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MEPs vote for recycling targets - but have they done enough?

Last Tuesday, MEPs backed a range of EU legislation including recycling targets and the reclassification of efficient incineration as recovery (see box for more). The final vote/rubber stamp for these rules to become law was expected as MRW went to press.

Rapporteur Caroline Jackson said it was a significant achievement to have added recycling targets to EU legislation for the first time. She also celebrated the waste hierarchy's new priority position in the Directive and the addition of provision for the prevention of waste.

However, Jill Evans MEP was  concerned that the final compromise did not have a legally binding target for waste reduction. She said: "Although recycling and reuse targets have been set at 50% and 70% and the member states are legally obliged to put measures in place to achieve these targets, the targets themselves are not binding. "Evans added that certain waste streams such as manufacturing and industrial had been "left out altogether".

Commenting on waste prevention in the Directive Local Authority Recycling Advisory Committee
(LARAC) policy officer Andrew Craig said: "I think that the UK rightly resisted a statutory waste prevention target for all waste streams because of inconsistencies between the quality of information and the actual need for economic development. But I think it is important that the nations, including the UK, do set waste prevention targets for all waste streams even if they haven't been dictated by the EU."

He said that LARAC endorsed the 50% target by 2020 for municipal waste. However, he expressed concerns about the differences of definition of municipal waste between countries.

Concerns that the targets were not high enough came from the Chartered Institution of Wastes Management (CIWM) deputy chief executive Chris Murphy. He said he was disappointed that the levels set for household recycling were "undemanding to most of the member states" and called the construction and demolition targets "unadventurous".

Friends of the Earth spokesman Michael Warhurst agreed saying: "[The EU recycling targets] are too low to address the urgency of resource and climate threats.
"They exclude too many significant waste streams and will be difficult to enforce. The Commission must now work hard to gather information, so when targets are reviewed in 2014 they are made stronger, matching best practice around Europe."

However, the recycling targets were welcomed by the Local Government Association. A spokesman commented: "We think it's a good thing, ultimately though the [recycling targets] were an aspiration of the Government anyway. But it wasn't sanctioned by Brussels before this point. But he said: "As the percentage of material recycled gets higher, every percentage point higher is harder to get."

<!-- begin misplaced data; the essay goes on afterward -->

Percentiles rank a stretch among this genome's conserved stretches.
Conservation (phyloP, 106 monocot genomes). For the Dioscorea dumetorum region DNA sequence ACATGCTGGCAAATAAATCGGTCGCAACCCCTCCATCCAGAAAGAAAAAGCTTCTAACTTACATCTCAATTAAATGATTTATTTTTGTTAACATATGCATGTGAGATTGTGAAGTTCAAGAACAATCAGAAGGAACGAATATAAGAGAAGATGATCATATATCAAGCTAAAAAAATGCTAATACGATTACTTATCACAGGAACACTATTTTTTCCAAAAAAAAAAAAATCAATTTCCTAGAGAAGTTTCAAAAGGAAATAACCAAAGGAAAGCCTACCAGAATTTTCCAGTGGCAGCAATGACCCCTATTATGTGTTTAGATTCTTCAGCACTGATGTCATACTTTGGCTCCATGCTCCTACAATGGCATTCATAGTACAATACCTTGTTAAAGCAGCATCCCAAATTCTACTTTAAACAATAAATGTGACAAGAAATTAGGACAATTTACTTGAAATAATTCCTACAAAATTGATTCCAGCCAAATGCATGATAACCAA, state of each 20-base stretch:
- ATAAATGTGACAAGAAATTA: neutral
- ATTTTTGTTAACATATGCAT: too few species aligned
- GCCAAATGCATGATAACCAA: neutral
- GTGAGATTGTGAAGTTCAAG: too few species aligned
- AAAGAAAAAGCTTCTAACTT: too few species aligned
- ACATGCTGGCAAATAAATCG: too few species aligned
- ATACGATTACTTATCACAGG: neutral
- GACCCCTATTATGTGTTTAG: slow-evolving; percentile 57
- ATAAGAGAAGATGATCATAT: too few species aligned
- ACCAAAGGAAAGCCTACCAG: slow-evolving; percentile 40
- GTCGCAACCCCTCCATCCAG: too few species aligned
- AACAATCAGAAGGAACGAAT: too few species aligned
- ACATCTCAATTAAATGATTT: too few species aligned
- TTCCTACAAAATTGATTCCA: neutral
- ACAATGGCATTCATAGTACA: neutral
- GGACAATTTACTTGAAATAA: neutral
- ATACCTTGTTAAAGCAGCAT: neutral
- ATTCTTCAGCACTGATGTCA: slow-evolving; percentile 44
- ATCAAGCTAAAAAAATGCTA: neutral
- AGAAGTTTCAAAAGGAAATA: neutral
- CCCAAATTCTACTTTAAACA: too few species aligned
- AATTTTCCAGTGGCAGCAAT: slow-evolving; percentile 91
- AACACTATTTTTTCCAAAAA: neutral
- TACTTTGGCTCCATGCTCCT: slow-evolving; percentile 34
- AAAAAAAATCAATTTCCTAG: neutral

To help local authorities achieve higher targets they need the money raised through the landfill tax escalator to be returned to them, he explained.

Craig also acknowledged the financial implications for local authorities of reaching high recycling rates. He said: "To achieve an average of 50% recycling we will either have to have a lot of funding from the Government or a general power for local authorities to charge variably for waste."

But it was the controversial decision to allow some incinerators to be "rebranded" as recovery which prompted the most passionate debate. Warhurst said: "[This] is a decision which ignored evidence that incineration contributes to climate change. Incineration is inflexible and expensive and can limit recycling."

Murphy commented that more work was needed to define efficiency standards for energy-from-waste to be reclassified as recovery. He also welcomed the obligation to establish waste management plans and waste prevention programmes but asked why it has taken so long to implement this.

Debate over the interpretation and definitions of the Directive are set to continue as the Council votes to make the requirements law. Then the questions will begin about how the UK Government will transpose it into UK legislation.

 A target of 50% reuse or recycling by 2020 of waste materials such as paper, metal or glass from households
 A target of 70% reuse or recycling for non-hazardous construction and demolition waste, also by 2020
 An obligation on EU member states to set up waste management plans and waste prevention programmes
 A five-category legal hierarchy for dealing with waste - prevention, reuse, recycling, recovery, safe and environmentally-sound disposal
 A majority of MEPs backed a definition of incineration as a 'recovery' operation, provided it meets energy efficiency standards

Image: The Hemicycle chamber of the European Parliament in Strasbourg

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